LIVING WITH INCONTINENCE
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What is Stress Incontinence?
Stress Incontinence occurs when the pelvic floor muscle has lost the strength to ‘hold on’ under pressure. Leaks are typically associated with sneezing, laughing, coughing, lifting heavy weights and many forms of exercise, all of which place downward pressure, or ‘stress’ on the bladder and controlling muscles.
As you can see in these diagrams, the pelvic floor muscle plays a crucial role in continence. The bladder stores urine and then contracts to push it out through the urethra (the tube that drains urine from the bladder to outside the body). The sphincter, at the neck of the bladder, remains ‘clenched’ to hold urine in, and when surrounding nerves recognise that the bladder is full, messages are sent to the brain to contract the bladder and relax the sphincter, so that urine can be expelled. The sphincter, however, is really just a valve. The pelvic floor muscle, which surrounds the urethra, allows you to ‘hold on’. So, it’s perhaps not surprising to appreciate that if the muscle is weak, control can be compromised.
You can read more about the pelvic floor muscle here on the Continence Foundation website.
The amount of urine lost can vary significantly. For some women, just a few drops are ‘squeezed’ out under this pressure. For others, it can trigger the entire loss of a full bladder.
Other than an inability to hold urine under pressure, other signs of a weakened pelvic floor muscle can include:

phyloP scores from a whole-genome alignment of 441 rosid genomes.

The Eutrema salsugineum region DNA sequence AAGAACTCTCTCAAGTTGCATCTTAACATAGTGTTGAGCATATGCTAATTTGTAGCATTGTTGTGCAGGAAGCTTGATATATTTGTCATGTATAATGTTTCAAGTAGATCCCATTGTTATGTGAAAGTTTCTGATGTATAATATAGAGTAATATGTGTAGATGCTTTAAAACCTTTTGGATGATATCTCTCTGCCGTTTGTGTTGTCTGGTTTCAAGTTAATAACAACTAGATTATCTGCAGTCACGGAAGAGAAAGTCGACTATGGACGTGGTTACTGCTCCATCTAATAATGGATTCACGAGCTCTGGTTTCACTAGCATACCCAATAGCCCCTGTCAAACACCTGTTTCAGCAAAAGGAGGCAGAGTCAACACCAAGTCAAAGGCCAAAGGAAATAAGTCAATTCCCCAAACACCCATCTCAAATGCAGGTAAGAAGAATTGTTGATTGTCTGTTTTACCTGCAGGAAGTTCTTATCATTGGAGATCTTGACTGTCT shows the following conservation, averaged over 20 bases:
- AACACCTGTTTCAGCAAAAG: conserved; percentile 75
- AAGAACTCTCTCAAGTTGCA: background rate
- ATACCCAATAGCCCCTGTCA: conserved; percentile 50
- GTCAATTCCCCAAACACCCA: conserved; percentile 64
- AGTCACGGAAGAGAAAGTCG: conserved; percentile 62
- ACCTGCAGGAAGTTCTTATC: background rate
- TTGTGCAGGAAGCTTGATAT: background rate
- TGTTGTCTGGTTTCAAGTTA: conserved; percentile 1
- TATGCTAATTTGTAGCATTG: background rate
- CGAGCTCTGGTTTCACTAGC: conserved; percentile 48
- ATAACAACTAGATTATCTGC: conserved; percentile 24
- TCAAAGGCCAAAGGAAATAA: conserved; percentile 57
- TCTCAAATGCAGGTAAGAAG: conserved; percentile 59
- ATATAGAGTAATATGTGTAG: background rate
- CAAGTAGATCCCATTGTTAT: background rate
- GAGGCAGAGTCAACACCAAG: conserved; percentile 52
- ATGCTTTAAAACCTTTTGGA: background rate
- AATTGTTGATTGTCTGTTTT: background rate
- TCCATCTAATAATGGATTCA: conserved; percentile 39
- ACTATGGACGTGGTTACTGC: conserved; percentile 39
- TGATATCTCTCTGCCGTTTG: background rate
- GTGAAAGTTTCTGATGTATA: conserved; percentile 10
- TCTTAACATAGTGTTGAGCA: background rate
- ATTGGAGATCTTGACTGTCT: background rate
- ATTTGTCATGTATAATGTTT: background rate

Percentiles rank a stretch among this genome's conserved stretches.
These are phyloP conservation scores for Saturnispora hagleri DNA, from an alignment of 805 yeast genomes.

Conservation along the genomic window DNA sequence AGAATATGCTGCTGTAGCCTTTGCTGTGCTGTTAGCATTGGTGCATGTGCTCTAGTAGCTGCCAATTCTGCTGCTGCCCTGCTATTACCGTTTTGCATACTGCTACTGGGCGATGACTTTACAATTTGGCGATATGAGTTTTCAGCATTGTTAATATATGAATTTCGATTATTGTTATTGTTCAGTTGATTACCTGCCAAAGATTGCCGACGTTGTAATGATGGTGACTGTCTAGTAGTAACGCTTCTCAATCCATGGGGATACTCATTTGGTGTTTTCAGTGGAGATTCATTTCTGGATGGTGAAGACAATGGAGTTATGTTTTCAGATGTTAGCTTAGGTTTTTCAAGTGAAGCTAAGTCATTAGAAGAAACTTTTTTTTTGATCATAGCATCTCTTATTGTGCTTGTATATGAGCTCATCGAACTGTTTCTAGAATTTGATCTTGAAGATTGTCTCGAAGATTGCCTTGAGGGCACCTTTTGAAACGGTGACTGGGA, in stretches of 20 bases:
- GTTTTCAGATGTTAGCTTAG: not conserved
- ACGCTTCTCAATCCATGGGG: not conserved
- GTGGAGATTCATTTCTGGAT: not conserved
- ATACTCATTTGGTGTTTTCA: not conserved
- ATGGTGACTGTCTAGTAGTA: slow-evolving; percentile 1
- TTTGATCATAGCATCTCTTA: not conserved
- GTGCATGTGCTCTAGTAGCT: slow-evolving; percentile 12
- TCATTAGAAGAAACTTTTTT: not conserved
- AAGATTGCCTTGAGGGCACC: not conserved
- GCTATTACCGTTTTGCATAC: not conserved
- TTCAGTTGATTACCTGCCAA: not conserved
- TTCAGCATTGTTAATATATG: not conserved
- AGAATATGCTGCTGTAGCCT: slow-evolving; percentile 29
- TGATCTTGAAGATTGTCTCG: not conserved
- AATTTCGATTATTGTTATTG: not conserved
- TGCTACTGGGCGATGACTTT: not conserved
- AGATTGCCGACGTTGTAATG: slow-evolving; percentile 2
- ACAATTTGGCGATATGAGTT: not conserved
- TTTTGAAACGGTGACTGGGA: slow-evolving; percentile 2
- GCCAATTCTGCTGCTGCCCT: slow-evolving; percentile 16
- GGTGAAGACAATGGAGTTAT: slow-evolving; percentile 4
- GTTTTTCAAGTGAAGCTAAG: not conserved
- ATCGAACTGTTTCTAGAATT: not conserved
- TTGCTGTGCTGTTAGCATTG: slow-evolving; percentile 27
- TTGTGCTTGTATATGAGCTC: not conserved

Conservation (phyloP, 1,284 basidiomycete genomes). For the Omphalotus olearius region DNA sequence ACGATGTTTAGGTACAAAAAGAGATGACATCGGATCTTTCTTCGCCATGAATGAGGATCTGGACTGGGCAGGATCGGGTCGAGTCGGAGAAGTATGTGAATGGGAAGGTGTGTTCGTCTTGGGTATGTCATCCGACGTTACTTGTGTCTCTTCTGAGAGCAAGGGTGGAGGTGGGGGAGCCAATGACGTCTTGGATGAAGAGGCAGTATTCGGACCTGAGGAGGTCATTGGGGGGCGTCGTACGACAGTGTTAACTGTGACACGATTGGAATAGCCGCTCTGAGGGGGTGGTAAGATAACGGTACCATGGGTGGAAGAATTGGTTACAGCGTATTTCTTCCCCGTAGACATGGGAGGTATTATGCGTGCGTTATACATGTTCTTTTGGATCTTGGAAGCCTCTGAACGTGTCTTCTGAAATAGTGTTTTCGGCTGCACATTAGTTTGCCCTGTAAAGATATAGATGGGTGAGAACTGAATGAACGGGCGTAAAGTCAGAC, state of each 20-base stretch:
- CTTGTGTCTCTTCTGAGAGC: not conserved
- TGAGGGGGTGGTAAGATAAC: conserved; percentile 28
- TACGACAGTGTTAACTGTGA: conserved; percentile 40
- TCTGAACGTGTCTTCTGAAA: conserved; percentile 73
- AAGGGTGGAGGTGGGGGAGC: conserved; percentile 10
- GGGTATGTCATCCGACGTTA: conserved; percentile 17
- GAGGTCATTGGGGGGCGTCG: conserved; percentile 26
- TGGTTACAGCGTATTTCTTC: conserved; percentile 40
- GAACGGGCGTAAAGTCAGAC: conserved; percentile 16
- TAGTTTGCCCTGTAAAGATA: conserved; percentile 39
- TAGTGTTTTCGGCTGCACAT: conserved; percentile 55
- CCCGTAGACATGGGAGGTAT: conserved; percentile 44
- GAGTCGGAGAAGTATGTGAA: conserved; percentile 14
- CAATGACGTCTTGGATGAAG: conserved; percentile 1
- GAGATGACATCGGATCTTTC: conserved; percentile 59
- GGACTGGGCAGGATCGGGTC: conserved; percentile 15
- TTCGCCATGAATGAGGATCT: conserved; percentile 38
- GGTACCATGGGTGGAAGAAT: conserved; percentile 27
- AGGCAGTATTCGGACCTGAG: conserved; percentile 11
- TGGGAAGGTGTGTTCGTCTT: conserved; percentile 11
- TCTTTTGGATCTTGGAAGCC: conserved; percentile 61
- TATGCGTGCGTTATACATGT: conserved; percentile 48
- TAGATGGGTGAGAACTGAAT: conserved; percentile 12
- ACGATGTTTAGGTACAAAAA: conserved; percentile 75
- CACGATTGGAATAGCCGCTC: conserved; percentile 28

In women, the most common cause of pelvic floor weakening is pregnancy, childbirth and menopause.
The additional weight during pregnancy places strain on the pelvic floor, and a vaginal birth can stretch and damage the tissue.
The reduction of oestrogen (a female hormone) post menopause can cause the urethra lining to thin, which then requires more strength to ‘hold on’.
Other causes include:
The good news is that with exercise and the adoption of good bladder habits continence can be improved and, in many cases, even wholly restored.
TENA’s Exercise Zone has instructional videos for Basic, Intermediate and Master Classes to step you through the correct way to exercise your pelvic floor muscle to restore strength.
Good bladder habits include:
Drinking plenty of water
Good toilet habits
While you’re getting your pelvic floor muscle back in shape, managing incontinence may be easier than you think. TENA has a range of products, from liners through to pants, that are specifically designed to manage urine leakage discreetly.
If you’re not sure which product is right for you, head over to the TENA Product Finder which will step you through your condition and suggest product choices. You can then request a FREE sample which will be posted out to you in discreet, unbranded packaging.
Asaleo Care makes no warranties or representations regarding the completeness or accuracy of the information. This information should be used only as a guide and should not be relied upon as a substitute for professional, medical or other health professional advice.